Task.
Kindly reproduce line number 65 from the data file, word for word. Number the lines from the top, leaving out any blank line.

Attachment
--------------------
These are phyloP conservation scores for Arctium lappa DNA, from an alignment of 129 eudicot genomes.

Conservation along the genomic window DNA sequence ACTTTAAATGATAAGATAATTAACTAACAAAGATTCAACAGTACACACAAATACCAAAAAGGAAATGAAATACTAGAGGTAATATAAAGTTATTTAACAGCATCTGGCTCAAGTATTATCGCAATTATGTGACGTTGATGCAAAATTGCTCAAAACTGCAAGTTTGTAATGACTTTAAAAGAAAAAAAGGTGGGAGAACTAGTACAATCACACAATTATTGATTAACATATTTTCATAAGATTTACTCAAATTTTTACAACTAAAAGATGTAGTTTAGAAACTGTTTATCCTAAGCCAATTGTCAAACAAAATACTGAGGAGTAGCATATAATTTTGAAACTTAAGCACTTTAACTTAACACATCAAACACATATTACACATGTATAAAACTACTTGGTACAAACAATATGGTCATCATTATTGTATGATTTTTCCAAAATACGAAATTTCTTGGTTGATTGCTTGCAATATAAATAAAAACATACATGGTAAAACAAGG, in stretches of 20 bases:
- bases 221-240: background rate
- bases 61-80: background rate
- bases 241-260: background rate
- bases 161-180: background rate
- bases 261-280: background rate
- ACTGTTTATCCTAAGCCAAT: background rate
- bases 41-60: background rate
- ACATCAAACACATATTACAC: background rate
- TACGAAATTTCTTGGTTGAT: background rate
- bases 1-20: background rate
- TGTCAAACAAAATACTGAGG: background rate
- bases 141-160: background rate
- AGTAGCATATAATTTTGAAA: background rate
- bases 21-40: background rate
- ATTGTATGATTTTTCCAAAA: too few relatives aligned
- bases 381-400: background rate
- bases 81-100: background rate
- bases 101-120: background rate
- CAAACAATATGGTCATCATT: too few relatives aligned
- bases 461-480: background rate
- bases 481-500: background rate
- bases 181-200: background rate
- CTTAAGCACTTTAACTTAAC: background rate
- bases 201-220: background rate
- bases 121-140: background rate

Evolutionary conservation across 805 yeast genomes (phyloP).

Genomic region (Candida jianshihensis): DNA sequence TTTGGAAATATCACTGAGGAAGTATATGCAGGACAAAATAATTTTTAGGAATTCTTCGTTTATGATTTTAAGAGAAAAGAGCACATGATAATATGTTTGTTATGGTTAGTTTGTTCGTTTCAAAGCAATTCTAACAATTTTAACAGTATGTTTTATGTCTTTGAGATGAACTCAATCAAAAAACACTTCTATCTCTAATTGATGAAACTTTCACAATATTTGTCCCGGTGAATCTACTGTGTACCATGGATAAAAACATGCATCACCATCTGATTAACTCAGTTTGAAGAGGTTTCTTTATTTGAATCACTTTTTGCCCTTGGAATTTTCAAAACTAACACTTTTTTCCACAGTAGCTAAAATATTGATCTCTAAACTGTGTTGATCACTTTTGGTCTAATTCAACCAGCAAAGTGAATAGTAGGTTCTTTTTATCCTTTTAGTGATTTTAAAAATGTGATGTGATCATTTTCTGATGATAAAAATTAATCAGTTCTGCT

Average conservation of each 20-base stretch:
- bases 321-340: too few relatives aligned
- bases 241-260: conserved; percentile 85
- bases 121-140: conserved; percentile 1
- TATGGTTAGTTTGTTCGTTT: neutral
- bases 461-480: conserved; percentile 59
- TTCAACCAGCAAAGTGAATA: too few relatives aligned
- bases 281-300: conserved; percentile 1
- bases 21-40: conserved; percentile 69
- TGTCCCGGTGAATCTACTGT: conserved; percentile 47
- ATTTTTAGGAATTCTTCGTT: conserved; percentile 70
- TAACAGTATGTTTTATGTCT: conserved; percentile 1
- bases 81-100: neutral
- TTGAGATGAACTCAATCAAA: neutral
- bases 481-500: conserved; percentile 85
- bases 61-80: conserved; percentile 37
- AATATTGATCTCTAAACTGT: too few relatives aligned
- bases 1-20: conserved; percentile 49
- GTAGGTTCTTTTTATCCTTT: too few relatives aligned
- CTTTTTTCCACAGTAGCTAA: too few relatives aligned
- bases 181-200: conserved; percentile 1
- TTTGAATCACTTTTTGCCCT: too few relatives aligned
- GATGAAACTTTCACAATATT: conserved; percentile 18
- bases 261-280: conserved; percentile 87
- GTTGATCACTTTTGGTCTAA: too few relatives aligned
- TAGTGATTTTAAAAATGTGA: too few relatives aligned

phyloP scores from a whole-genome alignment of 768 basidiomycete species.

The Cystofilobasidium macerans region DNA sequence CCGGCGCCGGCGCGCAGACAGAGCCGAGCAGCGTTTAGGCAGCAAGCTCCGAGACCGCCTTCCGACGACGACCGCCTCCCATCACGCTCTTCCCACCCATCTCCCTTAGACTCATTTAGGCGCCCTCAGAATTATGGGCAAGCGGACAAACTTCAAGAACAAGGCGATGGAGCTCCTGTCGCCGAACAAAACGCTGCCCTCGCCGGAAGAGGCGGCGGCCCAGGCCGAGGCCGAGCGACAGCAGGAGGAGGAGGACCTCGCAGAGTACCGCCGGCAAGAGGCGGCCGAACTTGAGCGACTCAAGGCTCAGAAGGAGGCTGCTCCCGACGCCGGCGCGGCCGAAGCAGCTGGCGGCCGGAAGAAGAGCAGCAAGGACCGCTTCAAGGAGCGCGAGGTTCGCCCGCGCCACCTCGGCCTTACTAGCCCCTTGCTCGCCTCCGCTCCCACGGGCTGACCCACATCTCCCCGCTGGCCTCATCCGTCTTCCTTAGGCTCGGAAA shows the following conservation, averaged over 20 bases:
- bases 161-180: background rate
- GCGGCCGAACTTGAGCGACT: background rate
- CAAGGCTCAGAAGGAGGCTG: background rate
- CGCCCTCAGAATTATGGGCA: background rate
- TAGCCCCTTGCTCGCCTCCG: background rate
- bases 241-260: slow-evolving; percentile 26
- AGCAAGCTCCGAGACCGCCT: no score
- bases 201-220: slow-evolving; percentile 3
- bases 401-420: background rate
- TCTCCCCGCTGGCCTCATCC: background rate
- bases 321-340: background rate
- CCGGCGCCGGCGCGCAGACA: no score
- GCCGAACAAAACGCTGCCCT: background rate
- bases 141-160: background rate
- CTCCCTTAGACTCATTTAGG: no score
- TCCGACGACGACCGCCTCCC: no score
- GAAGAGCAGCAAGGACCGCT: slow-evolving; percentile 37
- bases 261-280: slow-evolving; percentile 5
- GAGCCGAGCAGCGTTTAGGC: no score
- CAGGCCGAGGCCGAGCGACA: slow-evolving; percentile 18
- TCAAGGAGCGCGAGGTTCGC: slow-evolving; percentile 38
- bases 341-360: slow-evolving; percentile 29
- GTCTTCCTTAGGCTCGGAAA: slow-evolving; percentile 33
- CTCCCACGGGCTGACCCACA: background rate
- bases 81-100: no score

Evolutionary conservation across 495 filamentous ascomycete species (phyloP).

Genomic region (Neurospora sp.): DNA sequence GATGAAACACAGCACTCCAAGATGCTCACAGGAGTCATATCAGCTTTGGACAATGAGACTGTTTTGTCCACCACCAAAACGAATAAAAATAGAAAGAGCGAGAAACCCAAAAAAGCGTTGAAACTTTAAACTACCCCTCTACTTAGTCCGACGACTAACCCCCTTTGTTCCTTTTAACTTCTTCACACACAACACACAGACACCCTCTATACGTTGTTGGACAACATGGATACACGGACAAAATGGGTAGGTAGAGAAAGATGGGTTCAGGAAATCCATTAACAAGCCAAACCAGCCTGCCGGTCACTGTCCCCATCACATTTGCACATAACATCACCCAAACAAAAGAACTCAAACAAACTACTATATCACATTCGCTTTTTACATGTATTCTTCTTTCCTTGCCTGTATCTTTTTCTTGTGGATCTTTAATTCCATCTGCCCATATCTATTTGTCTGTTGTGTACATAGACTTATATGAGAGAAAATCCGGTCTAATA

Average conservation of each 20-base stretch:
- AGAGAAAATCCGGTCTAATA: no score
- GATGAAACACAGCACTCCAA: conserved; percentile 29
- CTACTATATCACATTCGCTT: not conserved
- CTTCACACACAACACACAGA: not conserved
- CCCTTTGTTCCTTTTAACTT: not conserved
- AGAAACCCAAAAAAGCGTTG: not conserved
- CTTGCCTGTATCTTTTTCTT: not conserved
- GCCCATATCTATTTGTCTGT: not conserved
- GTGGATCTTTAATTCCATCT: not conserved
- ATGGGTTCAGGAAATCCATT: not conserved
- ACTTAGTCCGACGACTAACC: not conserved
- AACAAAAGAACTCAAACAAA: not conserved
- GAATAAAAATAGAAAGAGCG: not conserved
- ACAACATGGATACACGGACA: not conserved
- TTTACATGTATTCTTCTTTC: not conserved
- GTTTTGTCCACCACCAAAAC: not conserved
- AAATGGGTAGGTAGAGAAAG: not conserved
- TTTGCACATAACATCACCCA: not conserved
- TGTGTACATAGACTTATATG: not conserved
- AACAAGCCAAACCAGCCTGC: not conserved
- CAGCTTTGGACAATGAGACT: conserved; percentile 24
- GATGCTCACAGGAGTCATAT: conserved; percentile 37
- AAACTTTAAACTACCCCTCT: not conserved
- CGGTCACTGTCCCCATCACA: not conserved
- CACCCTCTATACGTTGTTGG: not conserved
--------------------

- bases 201-220: slow-evolving; percentile 3